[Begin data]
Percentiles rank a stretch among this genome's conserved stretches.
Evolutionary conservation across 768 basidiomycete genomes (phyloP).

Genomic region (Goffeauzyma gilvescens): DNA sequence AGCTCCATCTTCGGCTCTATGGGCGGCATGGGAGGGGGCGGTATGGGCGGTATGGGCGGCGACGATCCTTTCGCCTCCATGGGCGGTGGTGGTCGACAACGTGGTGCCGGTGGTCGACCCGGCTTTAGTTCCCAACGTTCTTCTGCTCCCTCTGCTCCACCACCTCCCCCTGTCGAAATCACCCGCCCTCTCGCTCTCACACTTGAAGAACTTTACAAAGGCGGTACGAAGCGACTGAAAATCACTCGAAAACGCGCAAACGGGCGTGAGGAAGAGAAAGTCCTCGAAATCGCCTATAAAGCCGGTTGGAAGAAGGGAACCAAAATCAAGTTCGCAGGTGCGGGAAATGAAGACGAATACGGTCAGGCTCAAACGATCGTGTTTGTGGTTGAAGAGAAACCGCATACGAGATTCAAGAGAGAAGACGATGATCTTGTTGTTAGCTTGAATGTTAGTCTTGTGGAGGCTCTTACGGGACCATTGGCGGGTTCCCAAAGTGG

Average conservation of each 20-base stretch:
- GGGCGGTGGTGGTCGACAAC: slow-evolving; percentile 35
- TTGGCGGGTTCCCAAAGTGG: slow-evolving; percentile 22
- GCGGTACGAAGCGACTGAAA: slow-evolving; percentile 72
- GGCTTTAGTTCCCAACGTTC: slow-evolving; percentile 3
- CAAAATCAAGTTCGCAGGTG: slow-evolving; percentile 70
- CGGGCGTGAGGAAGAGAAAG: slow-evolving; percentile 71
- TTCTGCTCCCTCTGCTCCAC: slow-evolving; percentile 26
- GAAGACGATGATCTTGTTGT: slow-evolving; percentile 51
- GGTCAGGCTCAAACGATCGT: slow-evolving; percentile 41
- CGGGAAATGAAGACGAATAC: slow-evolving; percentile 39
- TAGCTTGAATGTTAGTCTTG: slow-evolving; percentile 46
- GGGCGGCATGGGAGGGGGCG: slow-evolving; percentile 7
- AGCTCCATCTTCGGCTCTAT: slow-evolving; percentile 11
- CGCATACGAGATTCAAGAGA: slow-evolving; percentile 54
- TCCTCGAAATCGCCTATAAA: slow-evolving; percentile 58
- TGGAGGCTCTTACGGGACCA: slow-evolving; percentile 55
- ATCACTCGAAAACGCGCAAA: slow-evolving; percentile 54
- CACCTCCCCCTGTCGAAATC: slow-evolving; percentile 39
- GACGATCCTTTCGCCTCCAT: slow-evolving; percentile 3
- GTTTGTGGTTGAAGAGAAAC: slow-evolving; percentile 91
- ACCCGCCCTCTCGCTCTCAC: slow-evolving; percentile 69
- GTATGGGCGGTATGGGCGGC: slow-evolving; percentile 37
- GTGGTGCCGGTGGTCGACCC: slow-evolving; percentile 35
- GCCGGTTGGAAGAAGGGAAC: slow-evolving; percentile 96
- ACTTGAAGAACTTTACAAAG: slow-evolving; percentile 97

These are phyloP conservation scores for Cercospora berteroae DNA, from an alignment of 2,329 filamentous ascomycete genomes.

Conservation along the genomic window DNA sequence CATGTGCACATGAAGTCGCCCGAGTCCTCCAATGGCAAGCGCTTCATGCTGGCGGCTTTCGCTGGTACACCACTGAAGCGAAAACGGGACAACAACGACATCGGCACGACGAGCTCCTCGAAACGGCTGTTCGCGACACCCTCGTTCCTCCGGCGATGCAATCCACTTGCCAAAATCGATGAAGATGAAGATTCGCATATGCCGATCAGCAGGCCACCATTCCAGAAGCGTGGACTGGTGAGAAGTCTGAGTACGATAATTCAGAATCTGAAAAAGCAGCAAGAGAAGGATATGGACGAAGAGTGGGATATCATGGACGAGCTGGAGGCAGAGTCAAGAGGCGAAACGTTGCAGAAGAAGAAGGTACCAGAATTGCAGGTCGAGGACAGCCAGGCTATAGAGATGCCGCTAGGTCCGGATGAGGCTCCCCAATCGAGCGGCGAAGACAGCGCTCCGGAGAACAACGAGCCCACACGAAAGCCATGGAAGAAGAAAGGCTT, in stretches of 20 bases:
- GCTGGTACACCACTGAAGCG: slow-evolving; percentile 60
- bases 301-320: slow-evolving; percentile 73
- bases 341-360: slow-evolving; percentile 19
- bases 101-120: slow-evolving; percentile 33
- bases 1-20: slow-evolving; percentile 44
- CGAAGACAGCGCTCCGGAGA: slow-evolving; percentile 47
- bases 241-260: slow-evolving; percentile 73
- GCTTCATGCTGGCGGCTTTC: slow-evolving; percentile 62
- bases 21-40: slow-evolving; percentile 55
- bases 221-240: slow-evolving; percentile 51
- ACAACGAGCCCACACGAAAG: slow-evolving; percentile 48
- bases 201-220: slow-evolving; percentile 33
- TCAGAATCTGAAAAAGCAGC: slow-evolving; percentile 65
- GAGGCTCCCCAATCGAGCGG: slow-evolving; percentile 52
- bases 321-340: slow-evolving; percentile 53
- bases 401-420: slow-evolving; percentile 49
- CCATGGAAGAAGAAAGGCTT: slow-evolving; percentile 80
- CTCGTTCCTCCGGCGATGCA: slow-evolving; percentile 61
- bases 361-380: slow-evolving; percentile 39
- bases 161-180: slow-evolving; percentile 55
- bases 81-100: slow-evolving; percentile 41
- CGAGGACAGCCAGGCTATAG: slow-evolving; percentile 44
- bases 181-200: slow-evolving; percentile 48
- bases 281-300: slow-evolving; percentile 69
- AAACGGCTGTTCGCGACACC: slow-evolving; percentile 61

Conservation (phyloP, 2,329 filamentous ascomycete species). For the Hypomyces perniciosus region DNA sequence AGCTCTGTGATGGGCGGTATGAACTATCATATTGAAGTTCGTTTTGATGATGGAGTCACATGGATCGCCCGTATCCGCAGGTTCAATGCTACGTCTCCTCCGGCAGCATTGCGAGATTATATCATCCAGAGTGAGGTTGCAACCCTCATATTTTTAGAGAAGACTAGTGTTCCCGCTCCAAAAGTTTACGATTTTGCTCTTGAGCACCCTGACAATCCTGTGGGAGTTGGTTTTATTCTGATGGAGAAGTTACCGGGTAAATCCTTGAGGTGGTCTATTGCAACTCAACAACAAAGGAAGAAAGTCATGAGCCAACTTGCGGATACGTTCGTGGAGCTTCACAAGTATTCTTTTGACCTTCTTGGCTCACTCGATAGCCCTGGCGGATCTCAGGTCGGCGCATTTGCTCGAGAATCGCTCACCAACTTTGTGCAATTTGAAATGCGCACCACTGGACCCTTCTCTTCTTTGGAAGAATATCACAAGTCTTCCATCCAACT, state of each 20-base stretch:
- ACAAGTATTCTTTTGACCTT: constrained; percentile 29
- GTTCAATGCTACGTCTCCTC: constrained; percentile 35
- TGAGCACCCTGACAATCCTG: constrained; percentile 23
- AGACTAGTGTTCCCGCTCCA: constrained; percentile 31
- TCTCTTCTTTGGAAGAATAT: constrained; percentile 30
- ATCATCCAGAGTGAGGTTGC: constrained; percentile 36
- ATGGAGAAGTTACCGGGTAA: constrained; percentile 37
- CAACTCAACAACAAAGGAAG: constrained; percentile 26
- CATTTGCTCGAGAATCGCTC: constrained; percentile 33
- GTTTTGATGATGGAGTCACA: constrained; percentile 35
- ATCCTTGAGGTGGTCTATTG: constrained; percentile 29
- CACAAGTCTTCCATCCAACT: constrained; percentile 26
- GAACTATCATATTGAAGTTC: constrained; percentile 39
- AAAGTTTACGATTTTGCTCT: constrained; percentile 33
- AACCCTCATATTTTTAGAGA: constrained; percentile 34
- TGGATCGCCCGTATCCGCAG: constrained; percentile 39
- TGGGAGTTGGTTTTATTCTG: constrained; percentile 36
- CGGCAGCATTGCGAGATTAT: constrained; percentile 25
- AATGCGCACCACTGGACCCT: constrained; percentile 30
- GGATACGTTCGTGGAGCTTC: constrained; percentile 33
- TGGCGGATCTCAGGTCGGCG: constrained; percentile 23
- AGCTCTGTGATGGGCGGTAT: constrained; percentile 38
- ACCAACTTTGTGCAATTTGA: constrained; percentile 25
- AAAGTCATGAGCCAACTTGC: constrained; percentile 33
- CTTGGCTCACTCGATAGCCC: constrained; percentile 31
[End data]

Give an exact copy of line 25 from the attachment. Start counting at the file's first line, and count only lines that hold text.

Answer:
- ACCCGCCCTCTCGCTCTCAC: slow-evolving; percentile 69